I took some poetic license with the headline for this article; all told, the number of launched coasters out there is closer to 200. More are debuting every year, however. Why are they so popular?
Initially, it was probably the novelty of the concept that captivated parks and their fans. The idea of tearing out of the station and immediately entering a loop without having to endure a poky lift hill is both intriguing and terrifying (in a good, coaster kind of way). The sheer thrills that launched coasters deliver continue to enthrall riders today.
But there are many other reasons why designers keep going to the launch toolbox. They enable coasters to achieve high speeds and potent thrills without the need for tall hills or enormous structures. Consider Furius Baco at PortAventura Park. The Intamin ride hits a furious 84 mph in no time flat, but essentially foregoes any hills and has a simple oval layout that’s a mere few feet above the ground. They also allow coasters to break records without having to clickety-clack forever up crazy-high lift hills. Both the world’s tallest coaster, the 456-foot King Ka at Six Flags Great Adventure, and the world’s fastest coaster, the 149-mph Formula Rossa at Ferrari World Abu Dhabi, incorporate hydraulic launches.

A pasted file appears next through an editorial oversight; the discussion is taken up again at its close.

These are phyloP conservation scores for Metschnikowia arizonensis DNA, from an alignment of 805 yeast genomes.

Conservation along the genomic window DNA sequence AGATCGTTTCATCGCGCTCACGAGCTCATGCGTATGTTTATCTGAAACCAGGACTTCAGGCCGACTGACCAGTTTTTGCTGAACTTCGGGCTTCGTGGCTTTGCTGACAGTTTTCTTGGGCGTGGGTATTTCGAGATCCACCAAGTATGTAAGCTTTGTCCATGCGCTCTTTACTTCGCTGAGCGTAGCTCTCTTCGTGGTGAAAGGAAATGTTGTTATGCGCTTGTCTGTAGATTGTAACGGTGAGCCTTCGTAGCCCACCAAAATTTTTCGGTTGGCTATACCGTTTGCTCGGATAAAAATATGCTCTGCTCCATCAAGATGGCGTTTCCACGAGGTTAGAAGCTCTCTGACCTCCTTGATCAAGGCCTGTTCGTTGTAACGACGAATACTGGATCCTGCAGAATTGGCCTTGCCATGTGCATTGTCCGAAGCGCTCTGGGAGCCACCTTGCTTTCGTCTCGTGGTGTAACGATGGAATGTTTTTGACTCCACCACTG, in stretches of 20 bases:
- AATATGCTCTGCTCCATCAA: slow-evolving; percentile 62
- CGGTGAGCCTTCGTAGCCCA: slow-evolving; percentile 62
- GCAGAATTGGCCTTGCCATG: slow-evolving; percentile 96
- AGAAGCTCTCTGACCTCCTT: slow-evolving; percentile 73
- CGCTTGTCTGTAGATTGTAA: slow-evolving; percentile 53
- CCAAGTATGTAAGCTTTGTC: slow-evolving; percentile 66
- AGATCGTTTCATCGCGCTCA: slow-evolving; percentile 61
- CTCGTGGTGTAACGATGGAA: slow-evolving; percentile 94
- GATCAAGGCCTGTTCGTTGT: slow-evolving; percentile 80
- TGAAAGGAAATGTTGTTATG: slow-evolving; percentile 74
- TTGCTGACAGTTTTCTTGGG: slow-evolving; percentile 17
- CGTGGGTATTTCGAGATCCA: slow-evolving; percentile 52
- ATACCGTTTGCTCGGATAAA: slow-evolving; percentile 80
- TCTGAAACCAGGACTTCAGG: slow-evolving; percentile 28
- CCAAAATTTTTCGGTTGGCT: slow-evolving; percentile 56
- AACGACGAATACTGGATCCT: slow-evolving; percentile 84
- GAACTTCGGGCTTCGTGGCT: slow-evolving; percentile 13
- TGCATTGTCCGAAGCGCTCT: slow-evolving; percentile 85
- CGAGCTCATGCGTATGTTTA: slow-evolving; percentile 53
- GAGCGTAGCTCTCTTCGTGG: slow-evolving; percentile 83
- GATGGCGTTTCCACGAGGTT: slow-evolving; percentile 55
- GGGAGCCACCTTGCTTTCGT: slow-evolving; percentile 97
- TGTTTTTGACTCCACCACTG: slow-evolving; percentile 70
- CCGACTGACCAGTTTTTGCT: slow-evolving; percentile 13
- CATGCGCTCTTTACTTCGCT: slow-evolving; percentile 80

Coasters with launch capabilities can behave in ways that would otherwise be impossible on more traditional rides. Pantheon at Busch Gardens Williamsburg, for example, incorporates a rolling LSM launch as well as a multi-pass LSM boost (in which the same magnetic launch motor accelerates the train both forwards and backwards a number of times) combined with a switch track and a dead-end spike to deliver a beguiling ride.
And then there is the welcome trend of E-Ticket attractions that combine thrilling coasters with dark rides. The coaster is as much a ride system as a thrill machine in these hybrids. Wildly ambitious and sophisticated examples include Guardians of the Galaxy: Cosmic Rewind at Epcot and Mission Ferrari at Ferrari World Abu Dhabi. Launch technology gives designers the precision to synchronize the ride profile with the effects and the overarching story. It also make it possible to deliver coaster thrills for an indoor attraction without having to build a tall, enormous show building to house the structure.
A LIM launch hurtles passengers for high-speed encounters with the beast in the second half of Universal’s Revenge of the Mummy. But in the more leisurely paced first half of the attraction, it uses what’s known as “SLIMs,” or slow LIMs, to take guests through the animatronic-filled sets for the psychological thrill ride.
Roller coasters continue to rule the midways. But, with launch systems, many of them have changed in alluring and previously unfathomable ways. These are exciting times for ride fans. It’ll be wild to see what the future holds as more designers get up to speed with launched coasters.
In what other ways have launch technologies changed the nature of coasters? How might the rides continue to evolve? What are your favorite launched coasters?